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Digital Marketing - Study Notes:


Next, we'll discuss images. What should you consider when designing email templates that use email images? What are the pros and cons of using email images? And what are the best practices for using images. Let's dive in and explore the hows, whys, why nots of emails and imagery.

So the first question is, should you use images? If so, how many?  What's too many? And first of all, yes, you should be using images and it is really important for driving conversions and promoting your brand. You have to strike a healthy balance between using images in a way that will benefit your performance and using text.

What you don't want is to detract from conversions because of overloading it with images.

Let's see how images can be used in your emails. You can embed an image which means you attach the image or the second method is to provide a URL reference to the image located on your server, the same way you would a web page.

We'll look at the pros and cons for both to help you decide which is best for email deliverability and conversions.

Embedded images

With image embedding, essentially, you are attaching inline image to the email using HTML image tags that reference the image. The main advantage to this approach is that recipients are sure to get the image whether they download it or if it's displayed in the email.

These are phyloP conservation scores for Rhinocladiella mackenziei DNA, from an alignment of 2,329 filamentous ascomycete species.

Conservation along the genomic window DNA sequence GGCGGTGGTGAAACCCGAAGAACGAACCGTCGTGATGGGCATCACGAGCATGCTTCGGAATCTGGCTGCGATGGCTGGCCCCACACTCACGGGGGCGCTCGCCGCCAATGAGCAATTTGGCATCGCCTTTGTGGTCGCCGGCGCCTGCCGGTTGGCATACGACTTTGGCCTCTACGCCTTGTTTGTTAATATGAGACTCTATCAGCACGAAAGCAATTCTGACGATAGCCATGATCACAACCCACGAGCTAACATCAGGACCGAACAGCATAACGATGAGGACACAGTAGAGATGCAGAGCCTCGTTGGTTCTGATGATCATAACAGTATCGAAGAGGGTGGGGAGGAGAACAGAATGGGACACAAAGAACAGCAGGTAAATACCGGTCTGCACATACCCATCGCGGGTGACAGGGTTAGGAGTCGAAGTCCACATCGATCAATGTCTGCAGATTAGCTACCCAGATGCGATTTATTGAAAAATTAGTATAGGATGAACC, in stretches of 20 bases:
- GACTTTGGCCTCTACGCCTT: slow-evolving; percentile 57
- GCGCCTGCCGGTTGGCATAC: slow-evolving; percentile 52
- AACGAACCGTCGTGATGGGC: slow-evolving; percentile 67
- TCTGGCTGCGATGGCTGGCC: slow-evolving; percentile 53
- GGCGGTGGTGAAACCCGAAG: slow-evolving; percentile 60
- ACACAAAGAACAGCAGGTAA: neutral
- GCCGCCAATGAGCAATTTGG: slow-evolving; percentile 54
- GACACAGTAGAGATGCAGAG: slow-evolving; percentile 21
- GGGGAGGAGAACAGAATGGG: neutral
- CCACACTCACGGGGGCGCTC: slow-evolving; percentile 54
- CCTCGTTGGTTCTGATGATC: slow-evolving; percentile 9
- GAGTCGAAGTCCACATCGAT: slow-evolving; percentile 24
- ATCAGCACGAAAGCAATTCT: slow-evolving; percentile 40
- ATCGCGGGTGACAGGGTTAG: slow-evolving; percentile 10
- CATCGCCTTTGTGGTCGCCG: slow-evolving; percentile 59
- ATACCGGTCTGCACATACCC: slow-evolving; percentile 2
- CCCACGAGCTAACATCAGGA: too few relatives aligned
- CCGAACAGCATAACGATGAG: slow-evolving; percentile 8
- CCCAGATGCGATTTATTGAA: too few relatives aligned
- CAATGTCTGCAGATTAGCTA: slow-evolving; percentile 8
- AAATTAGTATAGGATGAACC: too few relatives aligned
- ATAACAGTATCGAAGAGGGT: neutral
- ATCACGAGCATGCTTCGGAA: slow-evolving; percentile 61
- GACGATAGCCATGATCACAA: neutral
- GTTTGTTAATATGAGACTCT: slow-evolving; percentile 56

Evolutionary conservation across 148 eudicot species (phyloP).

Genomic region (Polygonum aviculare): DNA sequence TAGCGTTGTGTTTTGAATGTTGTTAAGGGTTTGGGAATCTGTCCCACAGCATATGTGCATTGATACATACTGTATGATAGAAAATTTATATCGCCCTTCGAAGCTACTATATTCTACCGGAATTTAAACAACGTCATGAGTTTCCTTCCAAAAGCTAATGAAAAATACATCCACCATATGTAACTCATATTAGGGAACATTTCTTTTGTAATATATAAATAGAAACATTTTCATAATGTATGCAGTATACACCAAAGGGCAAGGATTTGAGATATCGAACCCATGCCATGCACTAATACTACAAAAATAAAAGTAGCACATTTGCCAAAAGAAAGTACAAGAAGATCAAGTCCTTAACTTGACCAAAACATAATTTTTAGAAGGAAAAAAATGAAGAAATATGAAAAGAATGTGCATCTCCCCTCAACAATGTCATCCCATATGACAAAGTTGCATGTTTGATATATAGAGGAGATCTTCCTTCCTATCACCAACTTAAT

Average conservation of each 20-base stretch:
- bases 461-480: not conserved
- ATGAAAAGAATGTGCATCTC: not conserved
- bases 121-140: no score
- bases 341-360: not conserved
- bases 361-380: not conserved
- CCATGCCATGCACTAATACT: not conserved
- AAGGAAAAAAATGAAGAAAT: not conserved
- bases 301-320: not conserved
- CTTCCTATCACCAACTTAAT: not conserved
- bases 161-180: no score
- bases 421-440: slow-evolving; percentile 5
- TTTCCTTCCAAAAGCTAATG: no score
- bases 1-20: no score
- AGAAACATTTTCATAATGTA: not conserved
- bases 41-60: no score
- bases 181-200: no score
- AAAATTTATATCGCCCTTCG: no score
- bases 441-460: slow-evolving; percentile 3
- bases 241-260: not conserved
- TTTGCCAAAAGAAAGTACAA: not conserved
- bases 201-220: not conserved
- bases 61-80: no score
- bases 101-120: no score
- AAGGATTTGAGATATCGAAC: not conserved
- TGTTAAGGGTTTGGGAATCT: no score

The cons to this approach are that it increases the overall size of the email causing varying results across email clients and higher spam scores as spam filters look out for large embedded images. Another thing to be aware of when embedding images, unfortunately, image files are used to plant viruses on computers.

To combat this, most email service providers set the default setting on delivered messages to images off, meaning that a large percentage of your emails with images do not get seen unless email users turn on image viewing.

Image link

The second way to add images to your email, an image link, provides an attached URL references which comes with its advantages and disadvantages as well.

In comparison to embedded images in the email, it's less technical, requires very little effort, and it keeps the email weight light meaning you won't get caught for spamming. The downside to this approach is that the recipient will need to actively turn on image viewing in their email settings to see the image. As we've seen, both approaches come with their pros and cons.